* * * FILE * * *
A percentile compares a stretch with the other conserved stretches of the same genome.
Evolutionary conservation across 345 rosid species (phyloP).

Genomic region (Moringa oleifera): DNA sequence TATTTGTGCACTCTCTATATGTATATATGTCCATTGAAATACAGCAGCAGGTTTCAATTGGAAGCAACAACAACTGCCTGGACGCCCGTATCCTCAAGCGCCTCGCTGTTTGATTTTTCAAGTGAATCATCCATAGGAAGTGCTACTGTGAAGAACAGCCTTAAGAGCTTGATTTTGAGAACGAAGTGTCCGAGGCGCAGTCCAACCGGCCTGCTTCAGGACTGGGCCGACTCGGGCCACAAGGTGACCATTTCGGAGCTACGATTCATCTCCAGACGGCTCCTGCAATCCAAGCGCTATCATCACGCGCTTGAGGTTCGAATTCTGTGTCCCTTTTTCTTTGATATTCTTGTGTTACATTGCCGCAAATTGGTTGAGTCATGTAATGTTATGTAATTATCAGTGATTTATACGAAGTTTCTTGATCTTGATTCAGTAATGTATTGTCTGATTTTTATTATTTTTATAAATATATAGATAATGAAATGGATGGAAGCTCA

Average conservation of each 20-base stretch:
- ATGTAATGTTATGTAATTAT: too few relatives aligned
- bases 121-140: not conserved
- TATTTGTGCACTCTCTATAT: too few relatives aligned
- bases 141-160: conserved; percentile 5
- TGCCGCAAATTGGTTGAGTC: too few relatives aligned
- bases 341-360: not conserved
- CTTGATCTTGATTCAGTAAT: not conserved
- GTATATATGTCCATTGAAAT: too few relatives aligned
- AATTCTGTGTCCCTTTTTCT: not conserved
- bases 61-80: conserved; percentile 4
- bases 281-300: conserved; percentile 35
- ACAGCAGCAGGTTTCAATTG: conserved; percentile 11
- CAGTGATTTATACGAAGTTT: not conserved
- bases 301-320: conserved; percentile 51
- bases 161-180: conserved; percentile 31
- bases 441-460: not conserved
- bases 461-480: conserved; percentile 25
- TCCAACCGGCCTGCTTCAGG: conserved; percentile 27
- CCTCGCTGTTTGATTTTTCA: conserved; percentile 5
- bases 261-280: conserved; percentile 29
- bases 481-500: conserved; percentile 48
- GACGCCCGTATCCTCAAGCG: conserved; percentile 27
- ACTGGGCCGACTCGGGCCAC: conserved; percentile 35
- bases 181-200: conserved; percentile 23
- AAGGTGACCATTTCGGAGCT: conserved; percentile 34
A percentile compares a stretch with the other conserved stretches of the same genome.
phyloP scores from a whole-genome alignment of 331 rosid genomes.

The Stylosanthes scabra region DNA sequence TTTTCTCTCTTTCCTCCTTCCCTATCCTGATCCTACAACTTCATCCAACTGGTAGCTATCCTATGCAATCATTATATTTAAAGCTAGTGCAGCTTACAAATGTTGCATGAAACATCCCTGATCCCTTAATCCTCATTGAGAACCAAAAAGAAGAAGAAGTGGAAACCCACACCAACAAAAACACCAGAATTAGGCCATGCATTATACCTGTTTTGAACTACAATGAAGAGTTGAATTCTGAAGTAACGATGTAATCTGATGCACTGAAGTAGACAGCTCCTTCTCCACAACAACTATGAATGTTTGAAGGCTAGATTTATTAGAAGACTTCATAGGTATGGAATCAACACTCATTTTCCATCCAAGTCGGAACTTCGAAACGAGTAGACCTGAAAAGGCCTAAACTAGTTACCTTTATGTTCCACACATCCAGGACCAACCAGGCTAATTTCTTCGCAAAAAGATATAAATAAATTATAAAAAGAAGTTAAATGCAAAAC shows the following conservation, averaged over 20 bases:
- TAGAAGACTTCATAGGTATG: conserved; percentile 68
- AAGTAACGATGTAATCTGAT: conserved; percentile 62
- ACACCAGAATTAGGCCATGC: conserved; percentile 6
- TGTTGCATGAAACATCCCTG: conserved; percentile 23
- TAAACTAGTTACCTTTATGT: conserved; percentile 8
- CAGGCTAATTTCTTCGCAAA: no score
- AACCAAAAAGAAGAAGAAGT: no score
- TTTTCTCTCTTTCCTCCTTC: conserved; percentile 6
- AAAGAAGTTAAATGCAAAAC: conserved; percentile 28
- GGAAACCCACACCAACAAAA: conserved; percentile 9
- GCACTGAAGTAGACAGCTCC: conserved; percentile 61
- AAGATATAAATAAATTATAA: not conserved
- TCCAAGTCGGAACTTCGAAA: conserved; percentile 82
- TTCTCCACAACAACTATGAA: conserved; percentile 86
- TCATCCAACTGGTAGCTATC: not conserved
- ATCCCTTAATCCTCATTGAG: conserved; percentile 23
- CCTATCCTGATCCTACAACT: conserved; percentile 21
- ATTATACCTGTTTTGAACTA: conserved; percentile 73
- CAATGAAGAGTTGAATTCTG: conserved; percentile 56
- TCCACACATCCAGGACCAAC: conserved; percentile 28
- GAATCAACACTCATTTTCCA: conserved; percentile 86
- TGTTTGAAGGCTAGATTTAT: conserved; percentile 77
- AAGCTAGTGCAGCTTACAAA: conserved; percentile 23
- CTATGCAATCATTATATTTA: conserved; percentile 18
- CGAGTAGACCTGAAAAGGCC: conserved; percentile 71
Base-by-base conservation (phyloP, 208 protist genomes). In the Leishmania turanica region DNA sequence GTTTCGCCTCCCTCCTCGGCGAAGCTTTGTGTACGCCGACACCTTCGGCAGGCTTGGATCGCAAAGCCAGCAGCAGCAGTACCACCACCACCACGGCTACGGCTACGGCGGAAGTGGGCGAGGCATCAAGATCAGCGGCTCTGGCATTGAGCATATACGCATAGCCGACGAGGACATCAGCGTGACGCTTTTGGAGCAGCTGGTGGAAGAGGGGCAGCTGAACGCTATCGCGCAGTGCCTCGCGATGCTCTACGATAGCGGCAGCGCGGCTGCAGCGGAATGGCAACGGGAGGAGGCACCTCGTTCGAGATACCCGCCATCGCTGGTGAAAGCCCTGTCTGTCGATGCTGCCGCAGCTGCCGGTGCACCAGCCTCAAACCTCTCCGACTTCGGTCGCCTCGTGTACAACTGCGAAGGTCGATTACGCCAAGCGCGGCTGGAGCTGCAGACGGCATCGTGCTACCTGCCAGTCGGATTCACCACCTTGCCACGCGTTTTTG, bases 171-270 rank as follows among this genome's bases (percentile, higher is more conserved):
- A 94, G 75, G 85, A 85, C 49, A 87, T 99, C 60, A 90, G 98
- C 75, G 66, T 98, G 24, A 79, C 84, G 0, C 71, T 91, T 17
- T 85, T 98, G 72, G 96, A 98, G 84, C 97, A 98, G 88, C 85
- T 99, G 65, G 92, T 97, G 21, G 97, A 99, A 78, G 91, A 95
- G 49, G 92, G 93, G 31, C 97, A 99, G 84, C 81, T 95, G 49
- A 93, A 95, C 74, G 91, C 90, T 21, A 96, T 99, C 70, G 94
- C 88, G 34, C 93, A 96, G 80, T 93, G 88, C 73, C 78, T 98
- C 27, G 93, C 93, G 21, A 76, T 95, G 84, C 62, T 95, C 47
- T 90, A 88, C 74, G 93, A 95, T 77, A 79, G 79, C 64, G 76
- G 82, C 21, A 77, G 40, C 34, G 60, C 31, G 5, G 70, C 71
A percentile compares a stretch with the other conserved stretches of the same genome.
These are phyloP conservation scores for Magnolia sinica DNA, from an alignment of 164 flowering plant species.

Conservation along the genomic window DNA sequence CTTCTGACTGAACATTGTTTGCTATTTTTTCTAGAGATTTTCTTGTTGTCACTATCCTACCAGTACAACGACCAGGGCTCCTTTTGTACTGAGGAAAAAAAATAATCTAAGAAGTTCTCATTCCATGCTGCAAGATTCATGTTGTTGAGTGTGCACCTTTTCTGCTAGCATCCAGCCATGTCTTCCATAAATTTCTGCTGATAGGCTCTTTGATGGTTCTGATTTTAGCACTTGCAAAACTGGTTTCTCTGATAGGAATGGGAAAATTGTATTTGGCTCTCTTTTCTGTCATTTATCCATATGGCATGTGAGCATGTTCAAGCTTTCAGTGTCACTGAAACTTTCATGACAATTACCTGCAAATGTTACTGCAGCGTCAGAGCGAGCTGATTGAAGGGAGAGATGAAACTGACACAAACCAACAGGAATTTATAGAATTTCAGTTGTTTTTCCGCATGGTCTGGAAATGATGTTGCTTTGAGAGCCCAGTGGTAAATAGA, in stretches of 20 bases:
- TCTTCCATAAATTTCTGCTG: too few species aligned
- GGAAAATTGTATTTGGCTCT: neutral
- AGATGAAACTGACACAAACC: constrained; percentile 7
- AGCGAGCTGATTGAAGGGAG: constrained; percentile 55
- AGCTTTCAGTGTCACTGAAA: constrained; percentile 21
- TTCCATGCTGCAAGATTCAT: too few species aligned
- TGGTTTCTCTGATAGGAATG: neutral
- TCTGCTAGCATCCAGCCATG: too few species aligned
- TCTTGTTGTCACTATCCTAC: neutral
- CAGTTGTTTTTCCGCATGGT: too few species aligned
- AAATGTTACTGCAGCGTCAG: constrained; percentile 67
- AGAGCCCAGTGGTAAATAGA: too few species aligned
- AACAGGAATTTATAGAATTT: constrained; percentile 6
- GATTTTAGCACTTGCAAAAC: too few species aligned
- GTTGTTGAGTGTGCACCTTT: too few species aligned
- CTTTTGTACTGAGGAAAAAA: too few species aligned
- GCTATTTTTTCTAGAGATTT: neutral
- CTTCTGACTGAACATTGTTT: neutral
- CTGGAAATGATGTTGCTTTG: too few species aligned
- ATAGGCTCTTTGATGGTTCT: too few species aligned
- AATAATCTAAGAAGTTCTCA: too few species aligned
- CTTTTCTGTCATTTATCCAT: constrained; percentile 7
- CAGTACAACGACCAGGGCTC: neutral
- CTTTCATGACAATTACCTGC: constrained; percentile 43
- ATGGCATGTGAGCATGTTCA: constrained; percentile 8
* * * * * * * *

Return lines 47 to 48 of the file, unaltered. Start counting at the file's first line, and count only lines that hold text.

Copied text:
- TCATCCAACTGGTAGCTATC: not conserved
- ATCCCTTAATCCTCATTGAG: conserved; percentile 23